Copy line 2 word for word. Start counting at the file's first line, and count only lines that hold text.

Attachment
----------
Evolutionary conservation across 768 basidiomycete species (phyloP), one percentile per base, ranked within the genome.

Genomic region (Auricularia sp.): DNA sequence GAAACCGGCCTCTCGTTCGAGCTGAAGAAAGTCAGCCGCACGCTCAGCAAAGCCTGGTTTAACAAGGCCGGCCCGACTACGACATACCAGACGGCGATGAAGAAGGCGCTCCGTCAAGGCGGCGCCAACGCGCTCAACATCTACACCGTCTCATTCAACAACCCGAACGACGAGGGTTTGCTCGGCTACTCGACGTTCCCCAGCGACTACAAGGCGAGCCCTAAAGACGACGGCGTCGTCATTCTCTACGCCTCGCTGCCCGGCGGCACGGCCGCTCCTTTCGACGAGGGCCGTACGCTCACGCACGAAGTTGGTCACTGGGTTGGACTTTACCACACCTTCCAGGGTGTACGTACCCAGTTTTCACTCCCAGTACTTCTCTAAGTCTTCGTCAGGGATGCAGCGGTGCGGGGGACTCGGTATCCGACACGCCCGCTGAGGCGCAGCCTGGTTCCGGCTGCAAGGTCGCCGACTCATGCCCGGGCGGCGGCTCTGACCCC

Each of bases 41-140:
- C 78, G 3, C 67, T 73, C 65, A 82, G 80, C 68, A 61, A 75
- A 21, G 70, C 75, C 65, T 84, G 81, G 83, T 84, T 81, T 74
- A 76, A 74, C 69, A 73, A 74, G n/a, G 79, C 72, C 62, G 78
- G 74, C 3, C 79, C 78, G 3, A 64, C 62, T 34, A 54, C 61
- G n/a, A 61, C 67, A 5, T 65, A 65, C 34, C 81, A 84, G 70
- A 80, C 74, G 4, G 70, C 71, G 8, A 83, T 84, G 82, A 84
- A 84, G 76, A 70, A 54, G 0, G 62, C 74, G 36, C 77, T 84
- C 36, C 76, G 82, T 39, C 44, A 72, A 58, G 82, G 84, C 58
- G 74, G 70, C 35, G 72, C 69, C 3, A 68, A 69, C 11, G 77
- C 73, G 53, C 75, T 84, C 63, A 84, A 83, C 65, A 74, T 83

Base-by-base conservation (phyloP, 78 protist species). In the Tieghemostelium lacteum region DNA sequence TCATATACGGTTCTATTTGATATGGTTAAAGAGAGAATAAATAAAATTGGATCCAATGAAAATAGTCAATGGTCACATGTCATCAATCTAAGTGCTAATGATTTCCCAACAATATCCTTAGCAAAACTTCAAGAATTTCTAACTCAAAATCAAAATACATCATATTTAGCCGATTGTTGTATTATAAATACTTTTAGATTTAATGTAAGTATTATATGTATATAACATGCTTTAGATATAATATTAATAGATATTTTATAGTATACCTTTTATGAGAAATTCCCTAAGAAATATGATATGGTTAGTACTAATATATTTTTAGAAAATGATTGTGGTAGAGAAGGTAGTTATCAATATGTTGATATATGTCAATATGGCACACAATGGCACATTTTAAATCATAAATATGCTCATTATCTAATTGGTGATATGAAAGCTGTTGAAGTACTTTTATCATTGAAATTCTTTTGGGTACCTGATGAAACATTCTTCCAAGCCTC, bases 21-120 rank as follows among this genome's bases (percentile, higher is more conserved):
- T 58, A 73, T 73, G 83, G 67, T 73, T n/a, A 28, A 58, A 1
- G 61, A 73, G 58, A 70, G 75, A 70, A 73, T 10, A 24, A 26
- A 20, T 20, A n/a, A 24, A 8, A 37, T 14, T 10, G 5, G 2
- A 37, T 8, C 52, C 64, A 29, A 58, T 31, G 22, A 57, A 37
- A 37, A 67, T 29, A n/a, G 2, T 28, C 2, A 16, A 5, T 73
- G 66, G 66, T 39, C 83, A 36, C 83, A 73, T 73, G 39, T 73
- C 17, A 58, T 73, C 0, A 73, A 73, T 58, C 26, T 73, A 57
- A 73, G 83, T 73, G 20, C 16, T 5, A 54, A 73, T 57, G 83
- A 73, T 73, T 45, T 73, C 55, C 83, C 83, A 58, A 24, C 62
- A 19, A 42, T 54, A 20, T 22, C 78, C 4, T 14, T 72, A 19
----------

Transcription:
Genomic region (Auricularia sp.): DNA sequence GAAACCGGCCTCTCGTTCGAGCTGAAGAAAGTCAGCCGCACGCTCAGCAAAGCCTGGTTTAACAAGGCCGGCCCGACTACGACATACCAGACGGCGATGAAGAAGGCGCTCCGTCAAGGCGGCGCCAACGCGCTCAACATCTACACCGTCTCATTCAACAACCCGAACGACGAGGGTTTGCTCGGCTACTCGACGTTCCCCAGCGACTACAAGGCGAGCCCTAAAGACGACGGCGTCGTCATTCTCTACGCCTCGCTGCCCGGCGGCACGGCCGCTCCTTTCGACGAGGGCCGTACGCTCACGCACGAAGTTGGTCACTGGGTTGGACTTTACCACACCTTCCAGGGTGTACGTACCCAGTTTTCACTCCCAGTACTTCTCTAAGTCTTCGTCAGGGATGCAGCGGTGCGGGGGACTCGGTATCCGACACGCCCGCTGAGGCGCAGCCTGGTTCCGGCTGCAAGGTCGCCGACTCATGCCCGGGCGGCGGCTCTGACCCC